Scotland's Survivor Rowan Tree:
A Symbol of Resilience
An audacious dream to reforest the wild heart of southern scotland
It started with a tree, a bare valley and an audacious dream. 25 years ago, the ‘Survivor Tree’ rowan was one of very few trees remaining in the sheep grazed valley of Carrifran in the Scottish Borders. The dream was that one day this whole valley would be filled with trees to create a Wildwood. Now this aspiration is well under way and more than 700,000 trees surround the lone rowan. This project has now evolved and expanded to include more valleys and upland areas at Talla & Gameshope. The Wild Heart of Southern Scotland is being revived.
Where one tree survives, a million more will grow
Once, mountain woodland was common above the tree line in Scotland. Now only small, isolated pockets of this rare habitat survive. The restoration of mountain woodland connecting to lower level, mixed broadleaf tree planting recreates a complete woodland ecotone of high wildlife value. One Tree Planted funding has helped create an ecological corridor of mountain woodland, linking Carrifran Wildwood to the adjoining Gameshope Valley. This mountain woodland ecologically connects these valleys, restoring a more diverse ecosystem to benefit biodiversity.
Reforestation over time: Scotland's Carrifan Valley
Before and after: The first photo was taken in 2004, while the second was taken in 2019 in Scotland's Carrifan Valley.
A Community-Based Approach
Despite the challenging and remote locations, our awesome partner Borders Forest Trust, conducts much of their planting with the help of engaged community volunteers. In the last 25 years, they've planted nearly 2 million trees throughout the south of Scotland, with over 200,000 of these by volunteers. Over the next four years, Borders Forest Trust will plant over 250,000 One Tree Planted funded trees, in addition to the planting of 64,450 trees due to be completed by Spring. The Wild Heart is reviving and the audacious dream is becoming reality.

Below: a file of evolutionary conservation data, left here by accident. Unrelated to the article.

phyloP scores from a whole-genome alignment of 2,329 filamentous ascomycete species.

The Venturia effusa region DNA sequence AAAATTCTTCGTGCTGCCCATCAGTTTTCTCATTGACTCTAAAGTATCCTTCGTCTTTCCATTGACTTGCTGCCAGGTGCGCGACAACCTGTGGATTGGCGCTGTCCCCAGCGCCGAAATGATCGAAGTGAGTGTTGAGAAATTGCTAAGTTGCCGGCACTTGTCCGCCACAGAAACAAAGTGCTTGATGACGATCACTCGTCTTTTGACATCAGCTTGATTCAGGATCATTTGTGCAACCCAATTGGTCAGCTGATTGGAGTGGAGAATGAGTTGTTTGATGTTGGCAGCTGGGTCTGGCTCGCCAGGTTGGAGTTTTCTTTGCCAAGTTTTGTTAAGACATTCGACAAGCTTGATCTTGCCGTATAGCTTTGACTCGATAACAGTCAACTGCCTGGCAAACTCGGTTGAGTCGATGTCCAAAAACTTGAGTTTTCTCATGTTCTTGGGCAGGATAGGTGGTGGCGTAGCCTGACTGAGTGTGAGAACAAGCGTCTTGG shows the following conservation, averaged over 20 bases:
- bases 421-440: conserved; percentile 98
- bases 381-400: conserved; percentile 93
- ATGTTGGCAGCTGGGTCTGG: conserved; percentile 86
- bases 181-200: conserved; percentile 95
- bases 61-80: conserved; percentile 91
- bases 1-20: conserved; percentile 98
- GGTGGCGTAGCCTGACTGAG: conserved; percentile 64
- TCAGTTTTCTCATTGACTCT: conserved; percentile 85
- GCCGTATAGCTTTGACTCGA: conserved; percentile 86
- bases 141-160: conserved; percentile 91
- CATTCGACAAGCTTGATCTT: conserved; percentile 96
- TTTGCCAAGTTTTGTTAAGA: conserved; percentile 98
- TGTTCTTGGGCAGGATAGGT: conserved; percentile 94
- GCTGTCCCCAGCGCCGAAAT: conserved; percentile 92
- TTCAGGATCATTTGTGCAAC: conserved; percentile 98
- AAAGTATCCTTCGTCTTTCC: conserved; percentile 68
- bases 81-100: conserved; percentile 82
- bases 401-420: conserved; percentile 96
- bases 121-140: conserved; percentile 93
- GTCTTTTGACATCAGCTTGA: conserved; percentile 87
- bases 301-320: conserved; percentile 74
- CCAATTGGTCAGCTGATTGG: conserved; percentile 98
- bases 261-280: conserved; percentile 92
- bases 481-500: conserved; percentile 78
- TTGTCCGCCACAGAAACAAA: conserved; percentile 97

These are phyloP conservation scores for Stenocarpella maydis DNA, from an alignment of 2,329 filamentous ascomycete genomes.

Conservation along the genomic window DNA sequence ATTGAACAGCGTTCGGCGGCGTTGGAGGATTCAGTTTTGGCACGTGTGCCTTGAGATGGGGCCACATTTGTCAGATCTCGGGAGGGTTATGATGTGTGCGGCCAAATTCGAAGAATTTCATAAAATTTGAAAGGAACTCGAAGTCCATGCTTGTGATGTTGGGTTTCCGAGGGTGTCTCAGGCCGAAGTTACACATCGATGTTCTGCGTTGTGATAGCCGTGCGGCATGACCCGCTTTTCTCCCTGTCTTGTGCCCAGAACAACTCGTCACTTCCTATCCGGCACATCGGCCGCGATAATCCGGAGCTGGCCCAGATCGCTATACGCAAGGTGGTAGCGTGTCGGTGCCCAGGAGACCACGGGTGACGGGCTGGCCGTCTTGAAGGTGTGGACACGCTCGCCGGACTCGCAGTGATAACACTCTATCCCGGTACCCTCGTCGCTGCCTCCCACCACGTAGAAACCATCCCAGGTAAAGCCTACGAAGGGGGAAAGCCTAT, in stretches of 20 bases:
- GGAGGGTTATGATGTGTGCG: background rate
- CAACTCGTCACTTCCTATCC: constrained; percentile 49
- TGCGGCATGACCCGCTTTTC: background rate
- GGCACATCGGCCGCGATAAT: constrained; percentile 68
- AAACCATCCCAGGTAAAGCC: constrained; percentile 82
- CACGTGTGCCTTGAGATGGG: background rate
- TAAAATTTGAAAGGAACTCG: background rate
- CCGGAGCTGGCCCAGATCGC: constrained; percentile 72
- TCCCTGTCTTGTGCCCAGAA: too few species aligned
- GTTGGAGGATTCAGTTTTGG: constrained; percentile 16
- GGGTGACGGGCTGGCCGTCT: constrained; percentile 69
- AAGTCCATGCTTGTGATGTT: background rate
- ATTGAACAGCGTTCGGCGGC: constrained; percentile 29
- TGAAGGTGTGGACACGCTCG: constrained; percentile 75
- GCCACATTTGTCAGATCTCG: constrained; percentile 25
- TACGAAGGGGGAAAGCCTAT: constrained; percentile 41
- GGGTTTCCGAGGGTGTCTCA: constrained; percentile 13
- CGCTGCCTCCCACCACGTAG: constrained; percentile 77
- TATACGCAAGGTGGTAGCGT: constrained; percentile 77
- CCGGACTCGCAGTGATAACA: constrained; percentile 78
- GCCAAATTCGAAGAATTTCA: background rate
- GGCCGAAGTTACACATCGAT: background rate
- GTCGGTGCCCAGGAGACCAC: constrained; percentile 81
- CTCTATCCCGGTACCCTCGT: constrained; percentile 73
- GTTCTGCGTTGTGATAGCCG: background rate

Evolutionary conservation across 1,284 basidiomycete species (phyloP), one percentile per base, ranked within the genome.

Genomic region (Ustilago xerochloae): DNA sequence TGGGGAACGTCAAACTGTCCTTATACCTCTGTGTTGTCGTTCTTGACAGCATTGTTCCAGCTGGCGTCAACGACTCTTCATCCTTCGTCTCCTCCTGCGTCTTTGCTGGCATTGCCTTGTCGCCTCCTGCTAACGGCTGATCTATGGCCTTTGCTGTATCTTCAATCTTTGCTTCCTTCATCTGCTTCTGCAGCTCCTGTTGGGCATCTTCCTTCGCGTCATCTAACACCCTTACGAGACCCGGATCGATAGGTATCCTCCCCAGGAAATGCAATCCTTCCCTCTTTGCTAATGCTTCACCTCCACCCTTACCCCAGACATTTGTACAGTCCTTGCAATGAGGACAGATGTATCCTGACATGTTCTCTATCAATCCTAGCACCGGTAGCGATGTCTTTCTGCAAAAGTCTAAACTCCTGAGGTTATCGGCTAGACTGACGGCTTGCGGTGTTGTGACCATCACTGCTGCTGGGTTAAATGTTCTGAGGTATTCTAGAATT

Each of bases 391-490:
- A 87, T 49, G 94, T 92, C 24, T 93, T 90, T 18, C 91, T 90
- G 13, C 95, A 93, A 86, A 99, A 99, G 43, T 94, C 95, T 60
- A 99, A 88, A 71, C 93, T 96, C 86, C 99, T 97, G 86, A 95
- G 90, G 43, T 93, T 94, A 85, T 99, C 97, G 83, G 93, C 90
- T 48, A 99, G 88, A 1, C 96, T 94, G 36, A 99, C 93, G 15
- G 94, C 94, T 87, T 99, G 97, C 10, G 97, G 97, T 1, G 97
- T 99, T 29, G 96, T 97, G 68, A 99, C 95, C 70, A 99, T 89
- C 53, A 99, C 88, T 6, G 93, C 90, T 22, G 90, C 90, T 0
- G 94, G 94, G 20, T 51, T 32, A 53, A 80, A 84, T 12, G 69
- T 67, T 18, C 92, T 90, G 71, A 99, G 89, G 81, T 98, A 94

Stephanie Young, Chair of their Board of Trustees said, "The survivor rowan, and Borders Forest Trust's work, represent the real opportunity to restore damaged environments which we face in the south of Scotland, as well as the rest of Europe, and the wider world. The Survivor Tree, is a symbol of hope for the future of nature conservation, and we hope that this European Tree of the Year contest will recognise the value of ecological restoration."
Photo credit: Aiden Maccormick / Scotland Big Picture /WTML